Rolande has opened a new LNG filling station at gates of the city of Dortmund. This way, Rolande makes a central contribution to reaching the ambitious climate goals in heavy goods vehicle traffic and establishing a nationwide LNG refueling network in Germany. The next Rolande LNG station in Lübeck is already in the works. Further locations, among others, in Grasdorf, Zeisar and Hamburg are planned in for this year.
While only four LNG stations operated in Germany overall in 2019, this figure increased to 43 as soon as by December 2020. It is supposed to double once more by the end of 2021 with the help of Rolande. The company operates exclusively public filling stations that can be used by any customer.
“Despite the difficult and challenging year, we have maintained our vision to consistently push ahead with the expansion of our network and – thanks to our reliable partners – we have accomplished to open our first two locations in Germany,” said Jolon van der Schuit, CEO of Rolande. “Opening our third filling station is a milestone for our planned blanket-coverage LNG station network in Germany and Europe, and the start of a decisive year for us in building 10 further stations in Germany. The European Commission has set itself the goal of making the economy climate-neutral by 2030. We believe that the heavy goods vehicle traffic can reach this target as of 2025, and we want to help make this come true. It is becoming ever more important to work deliberately on this in light of the Climate Accord, the CO2 tax and the rising environmental awareness of consumers and businesses.”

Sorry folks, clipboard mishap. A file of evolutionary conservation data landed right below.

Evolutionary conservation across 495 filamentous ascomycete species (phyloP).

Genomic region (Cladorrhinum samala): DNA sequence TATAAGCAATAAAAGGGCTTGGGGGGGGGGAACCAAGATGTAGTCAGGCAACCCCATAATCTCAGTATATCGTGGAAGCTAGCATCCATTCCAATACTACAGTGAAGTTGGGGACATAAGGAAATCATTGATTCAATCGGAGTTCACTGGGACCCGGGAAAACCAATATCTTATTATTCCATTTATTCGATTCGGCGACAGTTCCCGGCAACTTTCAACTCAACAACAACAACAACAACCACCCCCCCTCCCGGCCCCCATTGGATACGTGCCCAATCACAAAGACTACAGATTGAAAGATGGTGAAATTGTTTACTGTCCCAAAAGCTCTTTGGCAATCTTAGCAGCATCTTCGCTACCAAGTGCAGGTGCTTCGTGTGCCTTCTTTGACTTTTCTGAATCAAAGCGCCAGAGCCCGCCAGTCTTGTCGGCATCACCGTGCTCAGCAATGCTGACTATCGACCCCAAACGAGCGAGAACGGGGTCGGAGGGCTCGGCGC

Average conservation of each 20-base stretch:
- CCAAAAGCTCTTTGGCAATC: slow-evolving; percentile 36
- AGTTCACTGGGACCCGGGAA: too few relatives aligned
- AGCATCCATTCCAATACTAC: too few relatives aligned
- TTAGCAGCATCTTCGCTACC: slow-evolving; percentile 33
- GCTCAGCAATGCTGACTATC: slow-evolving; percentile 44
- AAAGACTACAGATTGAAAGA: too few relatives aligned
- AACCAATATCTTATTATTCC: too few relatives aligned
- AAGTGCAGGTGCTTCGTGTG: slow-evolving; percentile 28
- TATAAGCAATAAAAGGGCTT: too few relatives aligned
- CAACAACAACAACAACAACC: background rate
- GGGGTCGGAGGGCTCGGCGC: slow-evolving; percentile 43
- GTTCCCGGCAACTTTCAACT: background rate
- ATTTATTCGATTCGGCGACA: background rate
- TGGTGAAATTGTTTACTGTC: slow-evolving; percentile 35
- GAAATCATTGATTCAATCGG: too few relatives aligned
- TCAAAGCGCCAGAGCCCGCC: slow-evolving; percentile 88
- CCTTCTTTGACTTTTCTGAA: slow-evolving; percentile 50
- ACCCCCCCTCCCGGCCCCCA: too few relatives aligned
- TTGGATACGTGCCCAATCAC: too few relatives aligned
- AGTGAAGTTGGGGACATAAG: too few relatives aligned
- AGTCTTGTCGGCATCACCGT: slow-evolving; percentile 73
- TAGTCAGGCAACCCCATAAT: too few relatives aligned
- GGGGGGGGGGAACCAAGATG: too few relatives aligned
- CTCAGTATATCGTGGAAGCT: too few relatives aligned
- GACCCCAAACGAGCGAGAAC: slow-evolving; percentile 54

The station in Dortmund is located at an important traffic hub on B236 near Dortmund’s orbital motorway and it is a traditional public 24/7 self-serve petrol station with two LNG pumps and a capacity to guarantee the quick fueling of up to 150 vehicles per day without long waits. Owing to the large entry and exit, the filling station has the ideal dimensions for heavy goods trucks.
By December 2023, trucks that run on compressed or liquefied natural gas continue to be exempt from road tolls in Germany. This makes for savings of up to 18.7 cents in road tolls per driven kilometer for the operators. LNG trucks are consequently not only sustainable but also attractive economically.